Kirkus Reviews
Up-close examination of how Adam Smith and industrial advancement sparked furious debates on the future of the impoverished. Jones (History/Cambridge Univ.) examines the rise of political economy in England and France after the French Revolution, seeing in early responses to Smith's writings several unacknowledged precursors of socialism. During the early Industrial Era, many thinkers felt poverty could be eased by technology, were it not for the intractable attitudes of the aristocracy and the notorious Tudor-era Poor Laws, which penalized debtors. The French Revolution's reverberations led Condorcet and Thomas Paine to call for "socializing" the poor through public subsidy. The response in Britain towards such proposals was severe and, Jones argues, concealed attacks on Smith's reimagining of labor as a valued commodity. This backlash was epitomized by Malthus' Essay on the Principle of Population, loosely interpreted ever since to support various repressive ideologies. As for the French, their early proto-welfare experiment was ultimately destroyed by "Jacobin megalomania." Jones also explores how the accelerating Industrial Revolution affected the lives of the poor. In Britain, "interest in the possibilities of machinery was overshadowed by Malthusian anxieties about population increase and Ricardian fears about diminishing returns." As the so-called "entrepreneur class" developed, technology actually widened the "moral and economic breach" between them and the unskilled poor; the ghost of this division seems perceptible in today's backlash politics. By the mid-1800s, liberals and reactionaries alike concluded that, far from ending poverty, industry and the free market would hobblethe "industriousness and frugality" that European observers had admired in the United States. Ultimately, Jones asserts, "it was not Smith but the conservative reaction of the 1790s which produced the divorce between political economy and progressive politics."Enthusiastically argued, but so intertwined with original sources and rhetorical mannerisms that it's not terribly accessible.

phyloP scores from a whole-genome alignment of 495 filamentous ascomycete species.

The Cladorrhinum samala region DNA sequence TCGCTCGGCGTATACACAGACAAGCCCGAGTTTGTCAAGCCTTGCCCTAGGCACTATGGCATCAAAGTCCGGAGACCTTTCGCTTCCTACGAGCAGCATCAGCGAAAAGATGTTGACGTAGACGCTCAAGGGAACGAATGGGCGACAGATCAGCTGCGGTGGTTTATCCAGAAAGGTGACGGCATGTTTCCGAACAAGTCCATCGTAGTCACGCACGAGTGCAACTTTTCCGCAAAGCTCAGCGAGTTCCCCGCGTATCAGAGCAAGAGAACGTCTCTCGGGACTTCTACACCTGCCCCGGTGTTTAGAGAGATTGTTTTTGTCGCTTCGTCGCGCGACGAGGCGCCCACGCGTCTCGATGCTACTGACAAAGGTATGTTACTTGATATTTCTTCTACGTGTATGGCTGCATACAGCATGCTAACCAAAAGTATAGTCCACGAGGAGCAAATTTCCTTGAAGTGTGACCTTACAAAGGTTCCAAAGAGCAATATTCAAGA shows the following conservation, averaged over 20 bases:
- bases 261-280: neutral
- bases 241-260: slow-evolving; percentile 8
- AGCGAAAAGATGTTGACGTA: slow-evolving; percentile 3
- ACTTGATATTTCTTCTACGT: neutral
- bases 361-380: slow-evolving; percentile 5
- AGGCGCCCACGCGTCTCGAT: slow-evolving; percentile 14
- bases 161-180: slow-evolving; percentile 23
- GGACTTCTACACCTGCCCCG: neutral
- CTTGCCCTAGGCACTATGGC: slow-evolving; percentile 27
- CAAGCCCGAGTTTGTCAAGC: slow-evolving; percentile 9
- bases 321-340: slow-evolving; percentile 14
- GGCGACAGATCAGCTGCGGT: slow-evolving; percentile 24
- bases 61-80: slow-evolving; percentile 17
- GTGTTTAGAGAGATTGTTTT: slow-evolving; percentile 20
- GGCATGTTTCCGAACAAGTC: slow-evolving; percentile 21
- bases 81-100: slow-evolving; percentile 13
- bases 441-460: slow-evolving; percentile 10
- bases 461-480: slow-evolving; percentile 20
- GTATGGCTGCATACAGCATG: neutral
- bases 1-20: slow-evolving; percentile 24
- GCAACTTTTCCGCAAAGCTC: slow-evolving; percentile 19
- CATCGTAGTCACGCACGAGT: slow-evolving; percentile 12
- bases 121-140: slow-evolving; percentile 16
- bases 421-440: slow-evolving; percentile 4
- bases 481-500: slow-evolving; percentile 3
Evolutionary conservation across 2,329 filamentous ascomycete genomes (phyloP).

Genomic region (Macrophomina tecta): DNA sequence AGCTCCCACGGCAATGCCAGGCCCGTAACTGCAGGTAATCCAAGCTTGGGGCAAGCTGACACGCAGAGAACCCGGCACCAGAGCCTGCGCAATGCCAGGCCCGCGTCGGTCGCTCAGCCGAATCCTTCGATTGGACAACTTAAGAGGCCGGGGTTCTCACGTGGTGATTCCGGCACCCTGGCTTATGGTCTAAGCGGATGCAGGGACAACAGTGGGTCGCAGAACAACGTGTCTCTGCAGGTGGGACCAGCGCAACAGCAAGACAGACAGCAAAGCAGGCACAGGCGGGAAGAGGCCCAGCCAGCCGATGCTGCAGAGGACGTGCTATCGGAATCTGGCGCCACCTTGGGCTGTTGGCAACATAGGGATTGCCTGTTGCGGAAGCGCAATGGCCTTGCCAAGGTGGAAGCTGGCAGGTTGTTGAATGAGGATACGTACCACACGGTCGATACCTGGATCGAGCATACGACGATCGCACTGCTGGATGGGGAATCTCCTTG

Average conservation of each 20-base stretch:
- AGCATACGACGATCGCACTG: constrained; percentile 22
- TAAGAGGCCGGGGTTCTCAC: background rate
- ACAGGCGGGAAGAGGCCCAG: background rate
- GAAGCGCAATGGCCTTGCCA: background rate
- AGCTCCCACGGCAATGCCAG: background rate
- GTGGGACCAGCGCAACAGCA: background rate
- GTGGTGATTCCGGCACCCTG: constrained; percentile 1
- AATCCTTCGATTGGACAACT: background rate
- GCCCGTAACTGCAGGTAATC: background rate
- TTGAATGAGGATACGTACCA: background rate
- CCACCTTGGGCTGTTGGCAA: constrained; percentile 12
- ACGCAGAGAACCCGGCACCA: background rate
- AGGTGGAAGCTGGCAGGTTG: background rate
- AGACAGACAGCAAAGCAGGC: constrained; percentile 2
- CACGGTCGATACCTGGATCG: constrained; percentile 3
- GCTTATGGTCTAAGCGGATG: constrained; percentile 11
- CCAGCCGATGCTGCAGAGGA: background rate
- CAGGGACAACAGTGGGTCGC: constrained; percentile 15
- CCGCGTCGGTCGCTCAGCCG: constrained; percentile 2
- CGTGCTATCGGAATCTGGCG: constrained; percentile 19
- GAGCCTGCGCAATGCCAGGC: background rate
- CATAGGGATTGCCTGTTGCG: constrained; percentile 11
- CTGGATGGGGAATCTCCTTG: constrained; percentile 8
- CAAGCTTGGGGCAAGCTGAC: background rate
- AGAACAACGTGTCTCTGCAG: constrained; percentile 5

The Independent - Stephen Howe
An End to Poverty?... offers an excitingly redrawn map of intellectual history. It also makes a powerful case about our political present and future.

The End of Poverty - Jeffrey Sachs
[An End to Poverty? is] a marvelous intellectual history of the debate over ending poverty, especially during the Enlightenment era of the 1790s.

History Today
[Stedman Jones] produces an argument that is not only powerful in its own right but should act as an inspiration and provocation to others.

The Times Literary Supplement - Stein Ringen
Jones enables us to understand that... the Enlightenment produced one of the truly radical inventions in the history of human thought.

Journal of Interdisciplinary History - Peter Jelavich
[A] well-written and intelligent book.

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Columbia University Press
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What People are Saying About This

Ira Katznelson
An End to Poverty? is an excellent work. It combines rich and original intellectual history with a suggestive re-reading of political thought concerned with social policy. In so doing, this elegantly written book provides an alternative lineage for the left that dates to well before the writings of Marx or the policy proposals of twentieth-century social democrats.

Meet the Author

Gareth Stedman Jones is professor of political science at Cambridge University, a fellow of King's College, and director of the Centre for History and Economics. His works include Outcast London (1971), Languages of Class (1983), and Charles Fourier, The Theory of the Four Movements (1996).